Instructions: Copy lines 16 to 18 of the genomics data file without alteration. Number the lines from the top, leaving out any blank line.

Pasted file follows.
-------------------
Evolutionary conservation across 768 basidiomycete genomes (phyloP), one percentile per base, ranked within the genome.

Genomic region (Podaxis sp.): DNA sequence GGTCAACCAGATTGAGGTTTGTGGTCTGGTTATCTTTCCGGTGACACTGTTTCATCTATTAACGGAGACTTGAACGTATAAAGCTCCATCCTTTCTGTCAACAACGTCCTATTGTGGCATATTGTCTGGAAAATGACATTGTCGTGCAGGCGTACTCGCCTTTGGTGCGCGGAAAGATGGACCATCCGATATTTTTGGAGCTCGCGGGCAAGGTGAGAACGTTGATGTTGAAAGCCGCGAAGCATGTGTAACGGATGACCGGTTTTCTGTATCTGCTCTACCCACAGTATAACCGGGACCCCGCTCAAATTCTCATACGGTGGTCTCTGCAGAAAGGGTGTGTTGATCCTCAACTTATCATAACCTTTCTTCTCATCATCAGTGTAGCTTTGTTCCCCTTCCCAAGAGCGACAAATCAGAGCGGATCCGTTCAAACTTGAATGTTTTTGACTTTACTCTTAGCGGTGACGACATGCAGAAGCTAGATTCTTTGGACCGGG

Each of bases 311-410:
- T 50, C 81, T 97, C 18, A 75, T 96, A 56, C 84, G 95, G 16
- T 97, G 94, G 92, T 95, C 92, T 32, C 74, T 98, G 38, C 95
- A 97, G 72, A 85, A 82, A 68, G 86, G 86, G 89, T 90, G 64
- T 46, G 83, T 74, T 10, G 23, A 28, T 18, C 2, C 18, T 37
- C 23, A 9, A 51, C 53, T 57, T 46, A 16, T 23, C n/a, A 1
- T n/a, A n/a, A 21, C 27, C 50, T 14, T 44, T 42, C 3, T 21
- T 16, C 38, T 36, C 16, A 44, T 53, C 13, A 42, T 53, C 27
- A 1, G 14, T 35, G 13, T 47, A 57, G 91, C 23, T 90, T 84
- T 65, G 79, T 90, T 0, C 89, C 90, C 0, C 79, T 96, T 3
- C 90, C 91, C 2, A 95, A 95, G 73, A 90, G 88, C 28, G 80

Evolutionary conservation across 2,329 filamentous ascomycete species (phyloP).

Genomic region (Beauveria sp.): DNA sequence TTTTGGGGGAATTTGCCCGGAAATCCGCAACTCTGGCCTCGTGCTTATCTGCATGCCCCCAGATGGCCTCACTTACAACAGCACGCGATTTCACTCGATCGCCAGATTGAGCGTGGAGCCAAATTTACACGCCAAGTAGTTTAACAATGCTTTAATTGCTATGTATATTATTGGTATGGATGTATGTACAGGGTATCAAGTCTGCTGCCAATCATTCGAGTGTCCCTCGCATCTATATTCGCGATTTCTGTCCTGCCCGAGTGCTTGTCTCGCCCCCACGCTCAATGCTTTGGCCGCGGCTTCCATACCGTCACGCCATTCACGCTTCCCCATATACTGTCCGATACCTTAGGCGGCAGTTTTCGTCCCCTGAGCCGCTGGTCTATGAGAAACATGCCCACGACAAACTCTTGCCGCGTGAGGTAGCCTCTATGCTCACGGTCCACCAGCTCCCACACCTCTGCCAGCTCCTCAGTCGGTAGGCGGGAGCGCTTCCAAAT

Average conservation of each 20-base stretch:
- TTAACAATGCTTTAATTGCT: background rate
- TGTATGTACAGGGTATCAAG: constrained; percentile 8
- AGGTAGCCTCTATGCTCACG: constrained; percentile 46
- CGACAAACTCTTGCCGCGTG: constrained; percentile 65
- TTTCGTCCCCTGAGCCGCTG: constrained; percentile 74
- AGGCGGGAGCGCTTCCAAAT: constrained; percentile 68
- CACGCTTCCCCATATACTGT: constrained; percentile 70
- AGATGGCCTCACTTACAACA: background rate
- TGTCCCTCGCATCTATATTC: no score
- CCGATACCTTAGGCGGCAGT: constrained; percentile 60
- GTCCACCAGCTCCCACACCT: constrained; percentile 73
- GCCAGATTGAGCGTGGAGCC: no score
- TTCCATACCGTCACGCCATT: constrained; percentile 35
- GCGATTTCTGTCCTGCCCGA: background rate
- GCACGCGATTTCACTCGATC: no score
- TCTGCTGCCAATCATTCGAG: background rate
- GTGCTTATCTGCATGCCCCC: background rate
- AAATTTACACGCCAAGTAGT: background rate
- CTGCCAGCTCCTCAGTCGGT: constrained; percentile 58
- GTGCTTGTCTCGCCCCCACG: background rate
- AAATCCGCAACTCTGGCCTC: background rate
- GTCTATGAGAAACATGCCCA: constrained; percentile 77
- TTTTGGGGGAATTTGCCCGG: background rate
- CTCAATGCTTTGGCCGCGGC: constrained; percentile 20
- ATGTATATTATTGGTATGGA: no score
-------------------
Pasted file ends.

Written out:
Average conservation of each 20-base stretch:
- TTAACAATGCTTTAATTGCT: background rate
- TGTATGTACAGGGTATCAAG: constrained; percentile 8